Almost 150 years after Charleston's worst fire cut a mile-long swath through downtown, new research is shedding light on just how much change it wrought.

Most historic photographs showing Charleston in ruins after the Civil War, including the famous shot along Meeting Street with the Circular Church's hollowed-out shell, actually depict damage from the fire.

And it wasn't even caused by the war -- unless one considers that it began with a group of slaves who were taking refuge in the city. They had started a campfire, for cooking or warmth, at a window and sash factory at East Bay and Hasell streets, where the Harris Teeter supermarket stands today.

Students with the Clemson-College of Charleston graduate program in Historic Preservation have researched the fate of more than a dozen properties involved, said instructor Katherine Saunders, who also is the Historic Charleston Foundation's associate preservation director.

"It's not a Civil War event, but it's related to the Civil War because the firemen who were supposed to put out the fire have gone to the Confederacy," she said.

The fire began about 10 p.m. Dec. 11, 1861. By the following morning, it had spread south and west -- almost all the way to the Ashley River, consuming more than 500 homes, stores, churches and other buildings.

"It was hot and dry and windy, a perfect storm for this fire," Saunders said. "It just raced through town."

One person died --a slave woman who re-entered a burning building to save a mattress, Saunders said.

Some parts of the city were never the same, such as 155 Meeting St. where Henry Winthrop owned a home that he was renting out, according to research by student Liz Shaw.

After the fire, the Meeting Street property would never be residential again. A stone-carving business, McAlister's Funeral Home and a series of cafes later occupied the site until the Golden Eagle Motor Inn was built there in 1966. It's now a Days Inn.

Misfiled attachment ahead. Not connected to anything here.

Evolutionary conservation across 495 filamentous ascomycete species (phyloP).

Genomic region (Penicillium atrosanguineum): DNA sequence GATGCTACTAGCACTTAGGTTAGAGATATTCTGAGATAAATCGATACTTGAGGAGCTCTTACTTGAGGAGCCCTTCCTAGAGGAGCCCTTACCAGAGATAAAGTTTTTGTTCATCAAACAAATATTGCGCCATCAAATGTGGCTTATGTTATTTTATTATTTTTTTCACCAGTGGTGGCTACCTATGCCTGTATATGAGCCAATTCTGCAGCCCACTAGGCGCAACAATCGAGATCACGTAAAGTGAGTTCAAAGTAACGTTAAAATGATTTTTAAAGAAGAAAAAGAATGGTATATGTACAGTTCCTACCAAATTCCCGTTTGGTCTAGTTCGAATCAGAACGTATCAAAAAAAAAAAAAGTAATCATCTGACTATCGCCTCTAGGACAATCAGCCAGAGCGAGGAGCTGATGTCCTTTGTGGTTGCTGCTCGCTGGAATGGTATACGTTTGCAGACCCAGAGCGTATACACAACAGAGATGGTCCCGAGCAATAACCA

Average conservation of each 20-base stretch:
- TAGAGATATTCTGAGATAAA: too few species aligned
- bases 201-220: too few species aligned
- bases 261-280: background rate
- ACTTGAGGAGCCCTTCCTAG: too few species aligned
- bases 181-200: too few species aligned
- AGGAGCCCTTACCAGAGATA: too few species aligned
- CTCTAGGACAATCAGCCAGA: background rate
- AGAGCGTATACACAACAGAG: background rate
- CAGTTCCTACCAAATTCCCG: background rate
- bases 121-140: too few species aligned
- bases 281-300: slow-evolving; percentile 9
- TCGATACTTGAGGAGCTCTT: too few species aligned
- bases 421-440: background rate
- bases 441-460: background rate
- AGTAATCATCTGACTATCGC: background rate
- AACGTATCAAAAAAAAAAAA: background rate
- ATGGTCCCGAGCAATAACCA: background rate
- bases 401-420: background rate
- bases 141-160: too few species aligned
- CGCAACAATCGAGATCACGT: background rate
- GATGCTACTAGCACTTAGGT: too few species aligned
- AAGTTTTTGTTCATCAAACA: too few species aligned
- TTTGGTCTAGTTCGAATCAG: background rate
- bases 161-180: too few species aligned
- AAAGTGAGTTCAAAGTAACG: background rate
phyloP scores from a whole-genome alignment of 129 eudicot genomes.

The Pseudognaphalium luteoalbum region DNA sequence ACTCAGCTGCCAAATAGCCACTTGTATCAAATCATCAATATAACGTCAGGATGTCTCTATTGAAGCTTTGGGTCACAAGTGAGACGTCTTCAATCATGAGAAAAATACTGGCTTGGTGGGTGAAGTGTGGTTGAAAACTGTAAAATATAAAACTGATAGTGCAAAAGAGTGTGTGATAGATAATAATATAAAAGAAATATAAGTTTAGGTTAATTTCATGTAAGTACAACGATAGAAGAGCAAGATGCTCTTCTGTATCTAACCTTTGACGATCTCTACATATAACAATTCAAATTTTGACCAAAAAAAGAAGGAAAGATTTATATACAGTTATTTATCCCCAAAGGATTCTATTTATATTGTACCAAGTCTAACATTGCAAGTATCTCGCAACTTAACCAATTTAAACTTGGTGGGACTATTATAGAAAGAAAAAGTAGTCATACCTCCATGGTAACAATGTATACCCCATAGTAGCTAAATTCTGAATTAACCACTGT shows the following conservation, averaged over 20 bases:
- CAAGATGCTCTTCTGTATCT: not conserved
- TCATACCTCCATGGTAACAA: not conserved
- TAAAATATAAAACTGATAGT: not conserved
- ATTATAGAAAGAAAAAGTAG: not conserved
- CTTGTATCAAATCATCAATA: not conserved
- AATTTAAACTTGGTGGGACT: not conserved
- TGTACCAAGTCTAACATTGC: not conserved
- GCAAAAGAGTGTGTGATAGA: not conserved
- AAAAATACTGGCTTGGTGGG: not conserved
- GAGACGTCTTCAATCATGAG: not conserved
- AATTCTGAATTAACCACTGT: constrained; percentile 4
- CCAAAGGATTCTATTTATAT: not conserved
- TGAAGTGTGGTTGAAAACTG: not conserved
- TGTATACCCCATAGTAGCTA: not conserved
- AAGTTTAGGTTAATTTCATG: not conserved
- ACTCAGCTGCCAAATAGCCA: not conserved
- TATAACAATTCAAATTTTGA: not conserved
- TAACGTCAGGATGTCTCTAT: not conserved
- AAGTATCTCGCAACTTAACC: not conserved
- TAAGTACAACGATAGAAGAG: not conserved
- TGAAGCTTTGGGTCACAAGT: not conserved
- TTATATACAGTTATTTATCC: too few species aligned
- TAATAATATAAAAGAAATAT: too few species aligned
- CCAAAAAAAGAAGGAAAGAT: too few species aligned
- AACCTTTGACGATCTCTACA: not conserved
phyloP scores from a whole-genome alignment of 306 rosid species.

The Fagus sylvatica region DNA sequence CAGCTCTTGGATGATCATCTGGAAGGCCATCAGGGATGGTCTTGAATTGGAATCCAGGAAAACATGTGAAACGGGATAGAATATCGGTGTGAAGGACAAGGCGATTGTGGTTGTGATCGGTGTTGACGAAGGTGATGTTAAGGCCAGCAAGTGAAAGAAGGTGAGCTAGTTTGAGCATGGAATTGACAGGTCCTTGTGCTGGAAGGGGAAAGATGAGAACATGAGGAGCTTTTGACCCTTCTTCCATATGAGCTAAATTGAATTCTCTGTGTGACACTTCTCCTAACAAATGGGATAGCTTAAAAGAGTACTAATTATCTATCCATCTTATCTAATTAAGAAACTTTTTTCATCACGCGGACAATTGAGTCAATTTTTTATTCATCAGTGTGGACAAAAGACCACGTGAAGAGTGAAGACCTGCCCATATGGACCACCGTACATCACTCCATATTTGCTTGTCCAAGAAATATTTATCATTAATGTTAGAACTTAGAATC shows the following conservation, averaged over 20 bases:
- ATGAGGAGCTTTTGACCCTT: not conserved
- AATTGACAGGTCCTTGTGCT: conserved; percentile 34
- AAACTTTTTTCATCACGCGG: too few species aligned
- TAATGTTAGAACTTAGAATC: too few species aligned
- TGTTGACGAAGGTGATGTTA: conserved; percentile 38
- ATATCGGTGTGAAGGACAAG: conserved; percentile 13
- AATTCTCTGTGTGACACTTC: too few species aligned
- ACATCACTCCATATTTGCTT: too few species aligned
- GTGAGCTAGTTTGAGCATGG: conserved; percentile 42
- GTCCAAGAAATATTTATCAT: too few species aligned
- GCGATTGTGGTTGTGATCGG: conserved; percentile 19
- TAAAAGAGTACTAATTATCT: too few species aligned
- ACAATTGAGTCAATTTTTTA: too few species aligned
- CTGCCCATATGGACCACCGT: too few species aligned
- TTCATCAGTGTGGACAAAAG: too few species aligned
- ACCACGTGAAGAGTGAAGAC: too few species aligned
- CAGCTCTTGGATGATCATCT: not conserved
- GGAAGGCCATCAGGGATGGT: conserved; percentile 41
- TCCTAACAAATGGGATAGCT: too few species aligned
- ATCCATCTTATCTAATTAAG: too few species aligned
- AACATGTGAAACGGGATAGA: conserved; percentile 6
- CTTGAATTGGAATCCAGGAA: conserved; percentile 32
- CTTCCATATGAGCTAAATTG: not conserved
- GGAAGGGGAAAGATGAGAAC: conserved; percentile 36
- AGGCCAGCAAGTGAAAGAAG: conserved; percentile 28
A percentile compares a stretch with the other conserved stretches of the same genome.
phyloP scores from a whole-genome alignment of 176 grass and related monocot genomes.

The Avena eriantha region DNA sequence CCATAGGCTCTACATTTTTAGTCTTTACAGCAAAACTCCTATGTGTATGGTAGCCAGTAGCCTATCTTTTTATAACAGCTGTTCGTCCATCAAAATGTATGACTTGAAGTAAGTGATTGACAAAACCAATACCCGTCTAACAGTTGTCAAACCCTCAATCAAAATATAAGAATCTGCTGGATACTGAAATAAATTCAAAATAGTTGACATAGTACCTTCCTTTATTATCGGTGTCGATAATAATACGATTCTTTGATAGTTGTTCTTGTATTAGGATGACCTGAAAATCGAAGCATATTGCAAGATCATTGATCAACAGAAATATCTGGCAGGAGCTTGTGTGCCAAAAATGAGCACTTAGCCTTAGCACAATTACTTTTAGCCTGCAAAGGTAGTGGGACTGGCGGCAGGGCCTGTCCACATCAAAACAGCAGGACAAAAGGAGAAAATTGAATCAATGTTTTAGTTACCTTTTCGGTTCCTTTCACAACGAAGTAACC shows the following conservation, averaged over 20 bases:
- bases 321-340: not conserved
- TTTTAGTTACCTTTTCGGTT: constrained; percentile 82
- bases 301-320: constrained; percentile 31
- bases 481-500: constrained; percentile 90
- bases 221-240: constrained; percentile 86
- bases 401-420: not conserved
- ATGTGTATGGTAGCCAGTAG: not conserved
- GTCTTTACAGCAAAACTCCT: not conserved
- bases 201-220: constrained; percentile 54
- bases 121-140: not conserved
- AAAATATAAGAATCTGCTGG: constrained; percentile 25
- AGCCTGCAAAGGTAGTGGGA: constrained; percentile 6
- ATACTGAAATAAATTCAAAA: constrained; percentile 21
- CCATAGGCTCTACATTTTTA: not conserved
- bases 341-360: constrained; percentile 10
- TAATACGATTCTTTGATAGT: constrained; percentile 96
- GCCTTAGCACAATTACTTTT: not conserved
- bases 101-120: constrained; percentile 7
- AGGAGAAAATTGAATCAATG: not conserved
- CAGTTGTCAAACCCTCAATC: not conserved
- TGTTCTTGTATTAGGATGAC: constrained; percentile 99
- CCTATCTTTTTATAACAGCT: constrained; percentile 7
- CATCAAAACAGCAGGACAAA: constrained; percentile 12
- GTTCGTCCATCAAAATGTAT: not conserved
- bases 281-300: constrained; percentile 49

Student Dan Watts researched the property at 130 Broad St., where the fire claimed a home. The property remained empty for two decades before a new home was built there -- a home that survives to this day.

"It signalled how devastating the fire was," Watts said. "Charleston as a whole -- not just the fire but from the war -- was just downtrodden."

Historian and author Nic Butler said the state bank extended fire loans but many defaulted, causing the rebuilding process to drag on for decades.

After the city's 1838 fire in Ansonborough, the city of Charleston created a committee on wooden and brick buildings, and it continued into the 1930s. "In many ways, it was the precursor to the BAR (Board of Architectural Review)," Butler said, adding that those who wanted to build in wood needed the committee's nod.

The Circular Congregational Church, where Thursday's 150th anniversary symposium will be held, was lost to the fire and later rebuilt in a different style. The Catholic Cathedral on Broad Street also eventually was rebuilt.

Meanwhile, the city was permanently changed by the loss of landmarks such as South Carolina Institute Hall, St. Andrew's Hall, the relatively new Charleston Theater on Meeting Street, Cumberland Street Methodist Church, and the Quaker Meeting House, Butler said.

"I think the big legacy of the fire was it was the last one that consumed a pretty significant portion of the city," he said. "The people in the firefighting business really woke up to the need to address the situation with the most advanced equipment available."

"There's never been a big fire like that since 1861."